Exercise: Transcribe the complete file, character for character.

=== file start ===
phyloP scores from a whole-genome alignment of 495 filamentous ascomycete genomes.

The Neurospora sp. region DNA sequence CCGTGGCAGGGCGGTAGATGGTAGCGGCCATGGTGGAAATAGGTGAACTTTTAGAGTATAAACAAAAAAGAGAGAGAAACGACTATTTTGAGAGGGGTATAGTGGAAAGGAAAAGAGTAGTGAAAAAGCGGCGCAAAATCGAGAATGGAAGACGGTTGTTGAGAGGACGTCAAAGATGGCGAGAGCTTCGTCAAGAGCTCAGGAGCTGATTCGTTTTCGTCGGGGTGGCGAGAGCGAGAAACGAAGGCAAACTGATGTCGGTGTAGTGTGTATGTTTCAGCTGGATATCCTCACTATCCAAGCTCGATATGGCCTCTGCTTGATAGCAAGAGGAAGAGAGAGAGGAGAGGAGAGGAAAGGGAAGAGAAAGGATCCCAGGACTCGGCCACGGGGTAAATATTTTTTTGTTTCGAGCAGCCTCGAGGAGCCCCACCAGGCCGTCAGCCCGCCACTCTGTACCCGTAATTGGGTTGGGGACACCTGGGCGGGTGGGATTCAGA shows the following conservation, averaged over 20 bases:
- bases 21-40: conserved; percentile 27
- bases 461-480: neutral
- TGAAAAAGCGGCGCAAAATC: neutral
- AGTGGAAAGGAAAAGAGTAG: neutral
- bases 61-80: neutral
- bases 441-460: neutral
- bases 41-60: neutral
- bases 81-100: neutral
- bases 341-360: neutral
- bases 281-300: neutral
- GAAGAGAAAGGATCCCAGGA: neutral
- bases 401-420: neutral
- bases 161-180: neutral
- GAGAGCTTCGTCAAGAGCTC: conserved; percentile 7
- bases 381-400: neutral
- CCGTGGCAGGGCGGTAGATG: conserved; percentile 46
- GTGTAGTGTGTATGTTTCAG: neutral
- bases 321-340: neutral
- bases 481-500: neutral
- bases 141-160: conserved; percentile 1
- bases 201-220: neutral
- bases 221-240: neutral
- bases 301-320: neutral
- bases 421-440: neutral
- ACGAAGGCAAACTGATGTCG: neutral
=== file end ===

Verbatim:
phyloP scores from a whole-genome alignment of 495 filamentous ascomycete genomes.

The Neurospora sp. region DNA sequence CCGTGGCAGGGCGGTAGATGGTAGCGGCCATGGTGGAAATAGGTGAACTTTTAGAGTATAAACAAAAAAGAGAGAGAAACGACTATTTTGAGAGGGGTATAGTGGAAAGGAAAAGAGTAGTGAAAAAGCGGCGCAAAATCGAGAATGGAAGACGGTTGTTGAGAGGACGTCAAAGATGGCGAGAGCTTCGTCAAGAGCTCAGGAGCTGATTCGTTTTCGTCGGGGTGGCGAGAGCGAGAAACGAAGGCAAACTGATGTCGGTGTAGTGTGTATGTTTCAGCTGGATATCCTCACTATCCAAGCTCGATATGGCCTCTGCTTGATAGCAAGAGGAAGAGAGAGAGGAGAGGAGAGGAAAGGGAAGAGAAAGGATCCCAGGACTCGGCCACGGGGTAAATATTTTTTTGTTTCGAGCAGCCTCGAGGAGCCCCACCAGGCCGTCAGCCCGCCACTCTGTACCCGTAATTGGGTTGGGGACACCTGGGCGGGTGGGATTCAGA shows the following conservation, averaged over 20 bases:
- bases 21-40: conserved; percentile 27
- bases 461-480: neutral
- TGAAAAAGCGGCGCAAAATC: neutral
- AGTGGAAAGGAAAAGAGTAG: neutral
- bases 61-80: neutral
- bases 441-460: neutral
- bases 41-60: neutral
- bases 81-100: neutral
- bases 341-360: neutral
- bases 281-300: neutral
- GAAGAGAAAGGATCCCAGGA: neutral
- bases 401-420: neutral
- bases 161-180: neutral
- GAGAGCTTCGTCAAGAGCTC: conserved; percentile 7
- bases 381-400: neutral
- CCGTGGCAGGGCGGTAGATG: conserved; percentile 46
- GTGTAGTGTGTATGTTTCAG: neutral
- bases 321-340: neutral
- bases 481-500: neutral
- bases 141-160: conserved; percentile 1
- bases 201-220: neutral
- bases 221-240: neutral
- bases 301-320: neutral
- bases 421-440: neutral
- ACGAAGGCAAACTGATGTCG: neutral